Although I studied in Paris for a while and visited both larger and smaller towns around France, I never had a chance to explore the French Riviera until this year (2015). The south of France doesn’t need much of an introduction. It’s one of the most popular, luxurious, and therefore expensive places in the world.
Even before I landed, the descent on the plane was already incredible! The runway is right next to the sea, making the view one of the most gorgeous I’ve ever seen. But I knew the best part was going to be food, and this is why I signed up for a food tour in Nice
The city was much cheaper than I expected, I actually thought it was more affordable than Paris. I should also mention that the locals in Nice are much nicer than Parisians and welcome you in a very pleasant way. Right after I landed I was directed to a local bus for just 1.50 euro instead of paying 6 euros for a tourist shuttle to the city center.
The moment I stepped onto the Place Massena I was amazed at how lively it was. There were a lot of kids playing in the local fountain, others dancing, and all of this was ‘observed’ by statues of naked men sitting on pillars above the square.
Despite being known for its beaches, yachts, and famous film festival, Nice is also a dream destination for foodies. While the salade Niçoise with egg, Dijon, anchovies and tomato is Nice’s most well known dish, the jewel in the Côte d’Azur’s crown has an abundance of less famous local specialties just waiting to be discovered by hungry visitors.
If you’ve been following this blog for a while you’ll know that I like food tours. Why? Mainly because I never have enough time to eat at every recommended restaurant and also try the local cuisine. Unfortunately, there is only a certain amount of food you can eat per day so food tours are a nice convenient way to sample a lot of different dishes at amazing locations.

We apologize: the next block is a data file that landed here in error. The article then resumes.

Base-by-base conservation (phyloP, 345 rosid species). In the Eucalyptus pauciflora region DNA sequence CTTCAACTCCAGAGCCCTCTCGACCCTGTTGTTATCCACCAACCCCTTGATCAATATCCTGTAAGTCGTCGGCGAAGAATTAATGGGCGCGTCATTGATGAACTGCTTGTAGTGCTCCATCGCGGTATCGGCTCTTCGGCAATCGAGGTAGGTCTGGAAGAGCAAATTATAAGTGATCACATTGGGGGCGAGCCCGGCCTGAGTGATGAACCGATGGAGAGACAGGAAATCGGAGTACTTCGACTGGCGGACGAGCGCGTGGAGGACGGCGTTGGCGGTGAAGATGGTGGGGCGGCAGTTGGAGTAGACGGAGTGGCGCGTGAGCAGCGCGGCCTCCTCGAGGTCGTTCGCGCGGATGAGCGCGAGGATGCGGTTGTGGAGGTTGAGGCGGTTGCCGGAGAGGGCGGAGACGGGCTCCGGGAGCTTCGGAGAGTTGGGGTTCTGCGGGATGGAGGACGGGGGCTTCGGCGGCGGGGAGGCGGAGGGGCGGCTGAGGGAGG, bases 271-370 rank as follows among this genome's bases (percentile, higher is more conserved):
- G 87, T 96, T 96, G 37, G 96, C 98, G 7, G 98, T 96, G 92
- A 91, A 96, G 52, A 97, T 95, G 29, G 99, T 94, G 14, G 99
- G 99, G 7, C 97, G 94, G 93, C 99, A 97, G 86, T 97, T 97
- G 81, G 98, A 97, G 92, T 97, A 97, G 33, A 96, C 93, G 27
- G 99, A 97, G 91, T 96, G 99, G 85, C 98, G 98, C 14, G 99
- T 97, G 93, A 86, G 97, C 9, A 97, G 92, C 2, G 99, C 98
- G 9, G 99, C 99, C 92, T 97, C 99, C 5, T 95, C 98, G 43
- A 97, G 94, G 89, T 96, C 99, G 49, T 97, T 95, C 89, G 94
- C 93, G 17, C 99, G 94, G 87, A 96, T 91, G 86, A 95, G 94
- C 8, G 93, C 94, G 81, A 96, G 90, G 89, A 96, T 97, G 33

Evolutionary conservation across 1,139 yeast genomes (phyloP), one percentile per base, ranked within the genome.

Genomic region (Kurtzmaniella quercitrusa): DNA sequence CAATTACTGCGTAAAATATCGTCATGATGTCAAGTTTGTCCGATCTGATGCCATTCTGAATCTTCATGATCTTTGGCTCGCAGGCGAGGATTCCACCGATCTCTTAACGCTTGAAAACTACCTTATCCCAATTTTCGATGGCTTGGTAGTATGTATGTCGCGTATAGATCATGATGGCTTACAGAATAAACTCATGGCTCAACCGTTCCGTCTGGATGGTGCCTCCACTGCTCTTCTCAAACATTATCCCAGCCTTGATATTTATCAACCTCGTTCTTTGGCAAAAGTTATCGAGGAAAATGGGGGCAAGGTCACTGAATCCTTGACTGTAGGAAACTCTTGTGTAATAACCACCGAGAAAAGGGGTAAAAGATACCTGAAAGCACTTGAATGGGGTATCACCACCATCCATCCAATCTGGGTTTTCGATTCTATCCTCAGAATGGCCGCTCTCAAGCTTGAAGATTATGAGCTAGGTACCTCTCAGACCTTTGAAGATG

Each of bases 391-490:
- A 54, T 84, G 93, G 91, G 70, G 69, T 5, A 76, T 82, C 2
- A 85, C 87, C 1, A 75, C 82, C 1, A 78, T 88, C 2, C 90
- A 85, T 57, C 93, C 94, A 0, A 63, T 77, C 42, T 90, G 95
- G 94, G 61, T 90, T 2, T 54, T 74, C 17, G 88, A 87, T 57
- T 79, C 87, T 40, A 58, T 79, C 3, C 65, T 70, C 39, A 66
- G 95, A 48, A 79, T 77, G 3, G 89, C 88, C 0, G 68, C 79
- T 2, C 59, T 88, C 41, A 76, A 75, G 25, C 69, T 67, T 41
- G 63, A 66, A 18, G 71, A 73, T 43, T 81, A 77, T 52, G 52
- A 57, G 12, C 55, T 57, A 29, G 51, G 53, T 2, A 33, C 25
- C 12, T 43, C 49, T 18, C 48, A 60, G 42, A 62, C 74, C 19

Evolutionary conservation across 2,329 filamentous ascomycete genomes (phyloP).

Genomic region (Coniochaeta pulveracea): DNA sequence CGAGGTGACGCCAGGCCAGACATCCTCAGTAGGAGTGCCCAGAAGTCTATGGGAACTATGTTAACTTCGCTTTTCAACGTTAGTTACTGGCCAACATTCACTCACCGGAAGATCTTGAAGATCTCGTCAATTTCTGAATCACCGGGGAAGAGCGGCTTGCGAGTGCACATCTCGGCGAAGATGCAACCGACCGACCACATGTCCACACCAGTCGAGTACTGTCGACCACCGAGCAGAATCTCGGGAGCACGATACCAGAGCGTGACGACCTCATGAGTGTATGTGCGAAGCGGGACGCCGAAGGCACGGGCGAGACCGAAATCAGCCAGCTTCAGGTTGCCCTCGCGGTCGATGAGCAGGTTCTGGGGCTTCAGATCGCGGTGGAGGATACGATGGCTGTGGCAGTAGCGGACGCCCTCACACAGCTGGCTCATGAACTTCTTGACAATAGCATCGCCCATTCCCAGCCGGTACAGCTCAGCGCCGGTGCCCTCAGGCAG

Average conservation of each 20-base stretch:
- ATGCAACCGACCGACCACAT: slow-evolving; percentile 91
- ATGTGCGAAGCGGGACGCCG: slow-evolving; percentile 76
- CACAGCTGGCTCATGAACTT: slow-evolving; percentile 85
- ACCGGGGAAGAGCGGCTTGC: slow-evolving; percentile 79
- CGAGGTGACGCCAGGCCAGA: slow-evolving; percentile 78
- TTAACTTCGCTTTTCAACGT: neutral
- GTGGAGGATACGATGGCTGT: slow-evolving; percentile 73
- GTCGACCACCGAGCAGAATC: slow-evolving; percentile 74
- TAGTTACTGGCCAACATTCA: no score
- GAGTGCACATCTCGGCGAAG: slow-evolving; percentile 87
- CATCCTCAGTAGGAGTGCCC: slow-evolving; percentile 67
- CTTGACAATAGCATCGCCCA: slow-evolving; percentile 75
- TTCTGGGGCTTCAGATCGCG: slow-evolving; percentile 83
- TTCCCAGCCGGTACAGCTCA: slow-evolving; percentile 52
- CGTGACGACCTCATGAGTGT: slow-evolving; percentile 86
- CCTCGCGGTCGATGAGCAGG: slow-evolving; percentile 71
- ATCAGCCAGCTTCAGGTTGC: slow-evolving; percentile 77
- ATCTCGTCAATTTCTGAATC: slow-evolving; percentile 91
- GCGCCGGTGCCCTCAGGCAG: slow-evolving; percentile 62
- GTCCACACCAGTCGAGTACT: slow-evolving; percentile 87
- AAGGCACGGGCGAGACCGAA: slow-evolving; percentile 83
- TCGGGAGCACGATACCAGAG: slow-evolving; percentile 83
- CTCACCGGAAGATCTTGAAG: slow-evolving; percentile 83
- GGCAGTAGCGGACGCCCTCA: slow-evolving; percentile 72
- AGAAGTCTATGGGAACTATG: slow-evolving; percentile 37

A Taste of Nice was definitely different from every other food tour I’ve taken before. Instead of visiting a few places in the same area, the tour had a much more exploratory vibe. The amount of food we were given was decent, but I didn’t feel super stuffed.
Our wonderful guide Amanda showed us her favorite places to eat, told us where to get the best ice cream, and took us to a few places where tourists don’t normally go. Instead of hanging out at a famous market we took the tram to a local market and tried some homemade goat cheese. Funnily enough it was the only place where we got cheese as in the south of France cheese consumption isn’t as popular as in the rest of the country.
My favorite part of the tour was actually a visit to the meat market where I could also get a drink at the bar inside. Apart from traditional rose wine we got a homemade pissaladiere, which is a tart with onions.
After trying some oil from a spoon, which I found strange, our guide took the group for lunch. To be completely honest I had no idea what a traditional Nicean lunch was, but I definitely liked what I received. The main dish was a socca, a hot and crispy pancake with a soft filling.
On the side we got some grilled mushrooms, peppers, and small farcis – stuffed vegetables, mostly zucchini, with bread crumbs. We were all stuffed and satisfied after this light yet decadent meal.
The tour finished with a generous portion of ice cream at Fenocchio which is probably the most famous gelato place in town. The line is always around the block, but it’s definitely worth it. As I’ve always been fascinated by weird flavors, I decided to give the cactus and violette flavors a try.
Violette ended up tasting like sweet soap, but the cactus was like a delicious sorbet. When I came back the following day I took my ice cream experience to the next level and ordered a vanilla-rose-pepper scoop and a tomato & basil scoop.
After 3 days in Nice I felt like I was leaving Italy, not France. But don’t get me wrong – French food you can try elsewhere in the country is also good. I definitely would like to go back and maybe even live there for a while.